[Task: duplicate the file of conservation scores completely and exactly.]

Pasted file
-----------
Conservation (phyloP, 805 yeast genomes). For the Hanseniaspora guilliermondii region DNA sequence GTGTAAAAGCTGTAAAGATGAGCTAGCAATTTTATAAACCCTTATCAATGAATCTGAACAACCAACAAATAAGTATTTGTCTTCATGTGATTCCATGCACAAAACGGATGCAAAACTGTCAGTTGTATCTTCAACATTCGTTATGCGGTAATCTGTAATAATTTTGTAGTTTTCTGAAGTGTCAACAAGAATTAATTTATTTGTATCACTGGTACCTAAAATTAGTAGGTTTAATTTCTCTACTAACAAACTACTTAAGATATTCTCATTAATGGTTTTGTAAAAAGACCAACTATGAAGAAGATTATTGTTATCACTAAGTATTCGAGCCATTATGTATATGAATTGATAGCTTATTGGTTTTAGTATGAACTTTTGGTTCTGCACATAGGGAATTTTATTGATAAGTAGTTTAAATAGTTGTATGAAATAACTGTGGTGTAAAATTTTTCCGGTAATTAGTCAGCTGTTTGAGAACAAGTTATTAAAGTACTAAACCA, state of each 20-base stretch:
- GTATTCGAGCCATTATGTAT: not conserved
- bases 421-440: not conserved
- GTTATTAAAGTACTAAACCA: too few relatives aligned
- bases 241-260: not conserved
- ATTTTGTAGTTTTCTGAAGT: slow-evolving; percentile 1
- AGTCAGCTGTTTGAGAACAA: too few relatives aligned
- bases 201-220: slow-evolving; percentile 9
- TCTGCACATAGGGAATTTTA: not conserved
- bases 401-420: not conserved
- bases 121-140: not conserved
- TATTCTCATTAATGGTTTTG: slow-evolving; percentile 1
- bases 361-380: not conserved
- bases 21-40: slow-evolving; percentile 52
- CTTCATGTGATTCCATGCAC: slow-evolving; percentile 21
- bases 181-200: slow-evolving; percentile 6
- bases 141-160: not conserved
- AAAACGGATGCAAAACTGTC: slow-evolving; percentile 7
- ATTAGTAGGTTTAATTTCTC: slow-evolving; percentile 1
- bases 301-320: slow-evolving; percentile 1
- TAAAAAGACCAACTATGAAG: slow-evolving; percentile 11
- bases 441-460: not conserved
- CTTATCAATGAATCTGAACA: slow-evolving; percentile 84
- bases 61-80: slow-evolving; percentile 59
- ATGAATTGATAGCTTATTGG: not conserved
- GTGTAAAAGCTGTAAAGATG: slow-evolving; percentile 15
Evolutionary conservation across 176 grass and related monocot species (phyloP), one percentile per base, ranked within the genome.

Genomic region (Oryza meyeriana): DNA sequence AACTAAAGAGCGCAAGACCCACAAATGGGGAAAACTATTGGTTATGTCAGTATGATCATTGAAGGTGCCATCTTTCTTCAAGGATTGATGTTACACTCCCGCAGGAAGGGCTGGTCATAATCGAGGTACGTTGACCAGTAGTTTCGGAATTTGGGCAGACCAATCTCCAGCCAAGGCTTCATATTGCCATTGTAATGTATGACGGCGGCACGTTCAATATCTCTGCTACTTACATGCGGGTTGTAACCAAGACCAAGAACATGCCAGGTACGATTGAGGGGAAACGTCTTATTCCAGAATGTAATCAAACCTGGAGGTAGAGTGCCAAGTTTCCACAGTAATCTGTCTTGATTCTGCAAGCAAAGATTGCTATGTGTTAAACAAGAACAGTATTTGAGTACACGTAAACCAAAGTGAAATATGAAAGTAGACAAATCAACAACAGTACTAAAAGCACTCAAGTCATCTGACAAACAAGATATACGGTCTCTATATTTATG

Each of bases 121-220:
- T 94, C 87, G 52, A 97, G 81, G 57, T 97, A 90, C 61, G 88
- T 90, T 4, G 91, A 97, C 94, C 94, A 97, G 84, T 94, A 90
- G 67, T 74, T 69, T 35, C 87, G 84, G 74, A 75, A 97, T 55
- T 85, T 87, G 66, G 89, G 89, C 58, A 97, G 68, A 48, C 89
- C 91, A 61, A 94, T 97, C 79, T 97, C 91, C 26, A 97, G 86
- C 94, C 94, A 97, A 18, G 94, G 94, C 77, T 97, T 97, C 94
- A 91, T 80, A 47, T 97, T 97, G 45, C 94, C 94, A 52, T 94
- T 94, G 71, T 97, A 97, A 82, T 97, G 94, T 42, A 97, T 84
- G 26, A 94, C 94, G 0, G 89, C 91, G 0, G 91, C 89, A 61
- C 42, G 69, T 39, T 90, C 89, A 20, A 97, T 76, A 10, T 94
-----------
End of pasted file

Conservation (phyloP, 805 yeast genomes). For the Hanseniaspora guilliermondii region DNA sequence GTGTAAAAGCTGTAAAGATGAGCTAGCAATTTTATAAACCCTTATCAATGAATCTGAACAACCAACAAATAAGTATTTGTCTTCATGTGATTCCATGCACAAAACGGATGCAAAACTGTCAGTTGTATCTTCAACATTCGTTATGCGGTAATCTGTAATAATTTTGTAGTTTTCTGAAGTGTCAACAAGAATTAATTTATTTGTATCACTGGTACCTAAAATTAGTAGGTTTAATTTCTCTACTAACAAACTACTTAAGATATTCTCATTAATGGTTTTGTAAAAAGACCAACTATGAAGAAGATTATTGTTATCACTAAGTATTCGAGCCATTATGTATATGAATTGATAGCTTATTGGTTTTAGTATGAACTTTTGGTTCTGCACATAGGGAATTTTATTGATAAGTAGTTTAAATAGTTGTATGAAATAACTGTGGTGTAAAATTTTTCCGGTAATTAGTCAGCTGTTTGAGAACAAGTTATTAAAGTACTAAACCA, state of each 20-base stretch:
- GTATTCGAGCCATTATGTAT: not conserved
- bases 421-440: not conserved
- GTTATTAAAGTACTAAACCA: too few relatives aligned
- bases 241-260: not conserved
- ATTTTGTAGTTTTCTGAAGT: slow-evolving; percentile 1
- AGTCAGCTGTTTGAGAACAA: too few relatives aligned
- bases 201-220: slow-evolving; percentile 9
- TCTGCACATAGGGAATTTTA: not conserved
- bases 401-420: not conserved
- bases 121-140: not conserved
- TATTCTCATTAATGGTTTTG: slow-evolving; percentile 1
- bases 361-380: not conserved
- bases 21-40: slow-evolving; percentile 52
- CTTCATGTGATTCCATGCAC: slow-evolving; percentile 21
- bases 181-200: slow-evolving; percentile 6
- bases 141-160: not conserved
- AAAACGGATGCAAAACTGTC: slow-evolving; percentile 7
- ATTAGTAGGTTTAATTTCTC: slow-evolving; percentile 1
- bases 301-320: slow-evolving; percentile 1
- TAAAAAGACCAACTATGAAG: slow-evolving; percentile 11
- bases 441-460: not conserved
- CTTATCAATGAATCTGAACA: slow-evolving; percentile 84
- bases 61-80: slow-evolving; percentile 59
- ATGAATTGATAGCTTATTGG: not conserved
- GTGTAAAAGCTGTAAAGATG: slow-evolving; percentile 15
Evolutionary conservation across 176 grass and related monocot species (phyloP), one percentile per base, ranked within the genome.

Genomic region (Oryza meyeriana): DNA sequence AACTAAAGAGCGCAAGACCCACAAATGGGGAAAACTATTGGTTATGTCAGTATGATCATTGAAGGTGCCATCTTTCTTCAAGGATTGATGTTACACTCCCGCAGGAAGGGCTGGTCATAATCGAGGTACGTTGACCAGTAGTTTCGGAATTTGGGCAGACCAATCTCCAGCCAAGGCTTCATATTGCCATTGTAATGTATGACGGCGGCACGTTCAATATCTCTGCTACTTACATGCGGGTTGTAACCAAGACCAAGAACATGCCAGGTACGATTGAGGGGAAACGTCTTATTCCAGAATGTAATCAAACCTGGAGGTAGAGTGCCAAGTTTCCACAGTAATCTGTCTTGATTCTGCAAGCAAAGATTGCTATGTGTTAAACAAGAACAGTATTTGAGTACACGTAAACCAAAGTGAAATATGAAAGTAGACAAATCAACAACAGTACTAAAAGCACTCAAGTCATCTGACAAACAAGATATACGGTCTCTATATTTATG

Each of bases 121-220:
- T 94, C 87, G 52, A 97, G 81, G 57, T 97, A 90, C 61, G 88
- T 90, T 4, G 91, A 97, C 94, C 94, A 97, G 84, T 94, A 90
- G 67, T 74, T 69, T 35, C 87, G 84, G 74, A 75, A 97, T 55
- T 85, T 87, G 66, G 89, G 89, C 58, A 97, G 68, A 48, C 89
- C 91, A 61, A 94, T 97, C 79, T 97, C 91, C 26, A 97, G 86
- C 94, C 94, A 97, A 18, G 94, G 94, C 77, T 97, T 97, C 94
- A 91, T 80, A 47, T 97, T 97, G 45, C 94, C 94, A 52, T 94
- T 94, G 71, T 97, A 97, A 82, T 97, G 94, T 42, A 97, T 84
- G 26, A 94, C 94, G 0, G 89, C 91, G 0, G 91, C 89, A 61
- C 42, G 69, T 39, T 90, C 89, A 20, A 97, T 76, A 10, T 94